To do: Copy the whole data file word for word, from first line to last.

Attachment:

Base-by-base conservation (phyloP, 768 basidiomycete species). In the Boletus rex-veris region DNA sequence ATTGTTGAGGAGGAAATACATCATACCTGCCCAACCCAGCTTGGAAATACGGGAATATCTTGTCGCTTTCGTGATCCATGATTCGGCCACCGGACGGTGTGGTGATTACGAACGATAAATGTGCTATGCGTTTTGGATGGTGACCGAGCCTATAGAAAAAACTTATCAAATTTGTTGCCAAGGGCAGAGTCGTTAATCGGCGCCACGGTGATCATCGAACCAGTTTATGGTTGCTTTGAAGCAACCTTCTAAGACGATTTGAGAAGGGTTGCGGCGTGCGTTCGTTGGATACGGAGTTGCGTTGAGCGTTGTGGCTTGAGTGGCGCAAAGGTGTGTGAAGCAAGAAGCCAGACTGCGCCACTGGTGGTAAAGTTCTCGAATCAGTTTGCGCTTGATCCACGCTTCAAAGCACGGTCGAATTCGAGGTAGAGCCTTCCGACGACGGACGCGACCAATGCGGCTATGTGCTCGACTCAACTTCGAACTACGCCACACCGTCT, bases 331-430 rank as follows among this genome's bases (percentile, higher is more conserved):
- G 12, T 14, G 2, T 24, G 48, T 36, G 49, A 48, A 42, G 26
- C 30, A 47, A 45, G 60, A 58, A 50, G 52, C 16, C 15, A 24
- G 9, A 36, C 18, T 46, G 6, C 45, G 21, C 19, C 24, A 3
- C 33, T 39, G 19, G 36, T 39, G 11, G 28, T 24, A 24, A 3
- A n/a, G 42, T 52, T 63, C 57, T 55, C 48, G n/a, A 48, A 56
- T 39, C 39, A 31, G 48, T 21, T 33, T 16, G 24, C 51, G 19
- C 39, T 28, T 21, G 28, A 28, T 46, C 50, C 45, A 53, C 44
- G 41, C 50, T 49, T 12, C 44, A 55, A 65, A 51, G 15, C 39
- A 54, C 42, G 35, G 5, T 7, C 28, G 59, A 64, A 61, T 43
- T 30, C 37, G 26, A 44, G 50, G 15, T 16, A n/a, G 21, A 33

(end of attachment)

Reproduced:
Base-by-base conservation (phyloP, 768 basidiomycete species). In the Boletus rex-veris region DNA sequence ATTGTTGAGGAGGAAATACATCATACCTGCCCAACCCAGCTTGGAAATACGGGAATATCTTGTCGCTTTCGTGATCCATGATTCGGCCACCGGACGGTGTGGTGATTACGAACGATAAATGTGCTATGCGTTTTGGATGGTGACCGAGCCTATAGAAAAAACTTATCAAATTTGTTGCCAAGGGCAGAGTCGTTAATCGGCGCCACGGTGATCATCGAACCAGTTTATGGTTGCTTTGAAGCAACCTTCTAAGACGATTTGAGAAGGGTTGCGGCGTGCGTTCGTTGGATACGGAGTTGCGTTGAGCGTTGTGGCTTGAGTGGCGCAAAGGTGTGTGAAGCAAGAAGCCAGACTGCGCCACTGGTGGTAAAGTTCTCGAATCAGTTTGCGCTTGATCCACGCTTCAAAGCACGGTCGAATTCGAGGTAGAGCCTTCCGACGACGGACGCGACCAATGCGGCTATGTGCTCGACTCAACTTCGAACTACGCCACACCGTCT, bases 331-430 rank as follows among this genome's bases (percentile, higher is more conserved):
- G 12, T 14, G 2, T 24, G 48, T 36, G 49, A 48, A 42, G 26
- C 30, A 47, A 45, G 60, A 58, A 50, G 52, C 16, C 15, A 24
- G 9, A 36, C 18, T 46, G 6, C 45, G 21, C 19, C 24, A 3
- C 33, T 39, G 19, G 36, T 39, G 11, G 28, T 24, A 24, A 3
- A n/a, G 42, T 52, T 63, C 57, T 55, C 48, G n/a, A 48, A 56
- T 39, C 39, A 31, G 48, T 21, T 33, T 16, G 24, C 51, G 19
- C 39, T 28, T 21, G 28, A 28, T 46, C 50, C 45, A 53, C 44
- G 41, C 50, T 49, T 12, C 44, A 55, A 65, A 51, G 15, C 39
- A 54, C 42, G 35, G 5, T 7, C 28, G 59, A 64, A 61, T 43
- T 30, C 37, G 26, A 44, G 50, G 15, T 16, A n/a, G 21, A 33